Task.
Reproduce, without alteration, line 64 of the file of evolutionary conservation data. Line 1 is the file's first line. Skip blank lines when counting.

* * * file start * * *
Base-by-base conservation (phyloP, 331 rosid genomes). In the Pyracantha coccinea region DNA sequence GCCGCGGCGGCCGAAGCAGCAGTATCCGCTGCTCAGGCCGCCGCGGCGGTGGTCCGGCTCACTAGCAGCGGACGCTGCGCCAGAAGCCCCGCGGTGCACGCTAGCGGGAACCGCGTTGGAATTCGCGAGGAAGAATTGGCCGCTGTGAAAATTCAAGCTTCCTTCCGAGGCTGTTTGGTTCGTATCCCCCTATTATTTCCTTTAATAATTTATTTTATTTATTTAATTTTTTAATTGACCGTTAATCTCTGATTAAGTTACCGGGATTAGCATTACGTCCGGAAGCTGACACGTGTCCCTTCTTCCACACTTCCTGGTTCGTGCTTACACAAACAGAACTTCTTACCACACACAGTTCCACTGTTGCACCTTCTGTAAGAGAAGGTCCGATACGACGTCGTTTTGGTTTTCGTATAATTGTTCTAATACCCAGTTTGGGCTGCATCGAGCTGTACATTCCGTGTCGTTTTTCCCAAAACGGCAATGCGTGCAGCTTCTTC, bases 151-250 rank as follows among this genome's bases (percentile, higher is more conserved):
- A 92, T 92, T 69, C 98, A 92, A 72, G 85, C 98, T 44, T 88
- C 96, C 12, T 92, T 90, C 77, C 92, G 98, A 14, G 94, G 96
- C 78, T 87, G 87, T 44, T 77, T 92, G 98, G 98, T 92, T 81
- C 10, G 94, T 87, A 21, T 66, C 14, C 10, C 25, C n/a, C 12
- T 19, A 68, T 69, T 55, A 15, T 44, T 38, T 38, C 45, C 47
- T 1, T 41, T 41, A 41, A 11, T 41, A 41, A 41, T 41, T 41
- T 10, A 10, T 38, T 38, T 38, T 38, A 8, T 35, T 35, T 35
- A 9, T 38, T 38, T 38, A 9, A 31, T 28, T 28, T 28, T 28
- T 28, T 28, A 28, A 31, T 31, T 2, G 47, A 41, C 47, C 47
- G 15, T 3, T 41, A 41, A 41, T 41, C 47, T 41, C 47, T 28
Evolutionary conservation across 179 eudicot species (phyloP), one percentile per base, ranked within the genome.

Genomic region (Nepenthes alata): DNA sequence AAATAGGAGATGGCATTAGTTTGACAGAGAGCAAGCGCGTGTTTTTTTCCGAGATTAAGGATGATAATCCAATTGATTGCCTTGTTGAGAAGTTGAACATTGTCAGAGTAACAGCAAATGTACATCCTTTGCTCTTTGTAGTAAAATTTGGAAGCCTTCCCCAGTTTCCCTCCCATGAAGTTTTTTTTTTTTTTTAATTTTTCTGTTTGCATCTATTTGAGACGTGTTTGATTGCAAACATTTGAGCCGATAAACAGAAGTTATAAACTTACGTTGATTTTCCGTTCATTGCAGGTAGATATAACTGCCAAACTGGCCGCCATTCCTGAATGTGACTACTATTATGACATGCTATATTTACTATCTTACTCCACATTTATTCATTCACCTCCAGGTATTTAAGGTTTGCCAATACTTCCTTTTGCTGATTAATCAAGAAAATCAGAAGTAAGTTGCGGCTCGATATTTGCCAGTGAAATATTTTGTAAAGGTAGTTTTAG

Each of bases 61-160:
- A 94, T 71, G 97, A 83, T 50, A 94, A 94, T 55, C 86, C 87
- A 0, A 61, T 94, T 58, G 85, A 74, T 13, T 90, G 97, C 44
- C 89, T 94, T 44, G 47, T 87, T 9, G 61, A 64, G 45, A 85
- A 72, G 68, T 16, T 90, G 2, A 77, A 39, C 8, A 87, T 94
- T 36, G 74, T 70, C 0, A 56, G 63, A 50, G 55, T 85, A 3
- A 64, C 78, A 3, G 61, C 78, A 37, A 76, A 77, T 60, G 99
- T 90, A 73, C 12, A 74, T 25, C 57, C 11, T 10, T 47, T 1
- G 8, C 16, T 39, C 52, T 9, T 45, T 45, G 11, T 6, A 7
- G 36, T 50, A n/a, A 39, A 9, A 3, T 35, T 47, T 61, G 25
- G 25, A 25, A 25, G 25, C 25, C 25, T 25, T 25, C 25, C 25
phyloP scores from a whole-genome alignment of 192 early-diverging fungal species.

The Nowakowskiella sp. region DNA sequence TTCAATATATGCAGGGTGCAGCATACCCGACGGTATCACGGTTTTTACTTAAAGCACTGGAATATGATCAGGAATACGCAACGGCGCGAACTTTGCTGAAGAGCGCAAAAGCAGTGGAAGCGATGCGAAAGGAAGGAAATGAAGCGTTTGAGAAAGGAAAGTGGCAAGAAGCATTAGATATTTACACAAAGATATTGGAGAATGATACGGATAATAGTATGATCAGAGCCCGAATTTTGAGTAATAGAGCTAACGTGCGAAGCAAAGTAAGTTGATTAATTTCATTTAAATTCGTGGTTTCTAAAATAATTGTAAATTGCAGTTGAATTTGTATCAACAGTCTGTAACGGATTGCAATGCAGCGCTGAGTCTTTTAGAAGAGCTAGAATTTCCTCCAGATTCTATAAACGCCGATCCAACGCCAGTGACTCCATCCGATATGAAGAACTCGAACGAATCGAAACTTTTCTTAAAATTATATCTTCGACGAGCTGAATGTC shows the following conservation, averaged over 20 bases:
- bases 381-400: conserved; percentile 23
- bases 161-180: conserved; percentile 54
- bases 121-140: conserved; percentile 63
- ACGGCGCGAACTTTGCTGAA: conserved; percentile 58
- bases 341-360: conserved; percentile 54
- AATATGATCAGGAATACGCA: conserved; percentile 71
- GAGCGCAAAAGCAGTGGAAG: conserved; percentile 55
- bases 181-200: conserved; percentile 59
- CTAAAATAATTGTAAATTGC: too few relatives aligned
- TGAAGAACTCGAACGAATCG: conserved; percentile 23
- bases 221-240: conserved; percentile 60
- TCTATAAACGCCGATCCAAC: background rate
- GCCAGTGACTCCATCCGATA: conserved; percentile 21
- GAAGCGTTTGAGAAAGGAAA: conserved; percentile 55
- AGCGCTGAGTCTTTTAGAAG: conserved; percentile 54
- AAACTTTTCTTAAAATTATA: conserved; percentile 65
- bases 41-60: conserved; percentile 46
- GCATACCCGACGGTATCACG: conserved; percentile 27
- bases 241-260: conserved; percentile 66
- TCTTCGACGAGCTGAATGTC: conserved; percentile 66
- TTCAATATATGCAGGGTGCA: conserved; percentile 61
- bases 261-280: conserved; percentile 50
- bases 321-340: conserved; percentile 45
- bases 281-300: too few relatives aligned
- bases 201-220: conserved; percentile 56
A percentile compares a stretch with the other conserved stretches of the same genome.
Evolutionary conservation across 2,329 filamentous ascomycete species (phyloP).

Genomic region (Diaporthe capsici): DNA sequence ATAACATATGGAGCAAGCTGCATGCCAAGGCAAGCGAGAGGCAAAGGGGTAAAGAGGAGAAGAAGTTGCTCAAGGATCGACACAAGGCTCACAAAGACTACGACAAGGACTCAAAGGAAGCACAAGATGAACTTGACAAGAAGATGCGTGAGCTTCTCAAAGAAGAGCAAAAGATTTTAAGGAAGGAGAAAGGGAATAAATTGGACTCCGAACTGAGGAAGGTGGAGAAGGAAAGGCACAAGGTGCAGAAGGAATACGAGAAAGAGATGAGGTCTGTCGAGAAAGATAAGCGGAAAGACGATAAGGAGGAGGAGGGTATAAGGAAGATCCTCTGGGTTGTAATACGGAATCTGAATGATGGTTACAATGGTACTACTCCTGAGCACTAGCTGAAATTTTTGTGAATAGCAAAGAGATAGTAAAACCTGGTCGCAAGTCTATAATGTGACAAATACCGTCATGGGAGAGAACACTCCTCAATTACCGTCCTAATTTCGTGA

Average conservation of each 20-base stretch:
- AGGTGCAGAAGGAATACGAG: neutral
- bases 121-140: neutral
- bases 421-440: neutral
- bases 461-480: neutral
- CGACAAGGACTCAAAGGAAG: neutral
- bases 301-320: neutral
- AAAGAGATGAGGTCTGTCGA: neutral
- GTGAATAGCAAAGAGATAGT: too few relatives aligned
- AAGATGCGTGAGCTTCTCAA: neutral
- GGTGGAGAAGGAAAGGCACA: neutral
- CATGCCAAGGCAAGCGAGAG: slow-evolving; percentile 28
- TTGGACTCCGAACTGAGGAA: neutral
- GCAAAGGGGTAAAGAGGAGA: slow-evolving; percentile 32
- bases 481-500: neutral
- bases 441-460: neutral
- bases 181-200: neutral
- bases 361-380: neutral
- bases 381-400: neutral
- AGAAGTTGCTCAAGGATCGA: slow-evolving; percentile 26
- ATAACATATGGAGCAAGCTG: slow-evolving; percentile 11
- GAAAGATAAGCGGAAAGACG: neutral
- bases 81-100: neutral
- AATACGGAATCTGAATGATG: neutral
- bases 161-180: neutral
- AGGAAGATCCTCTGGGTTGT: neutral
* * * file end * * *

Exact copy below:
- AAGATGCGTGAGCTTCTCAA: neutral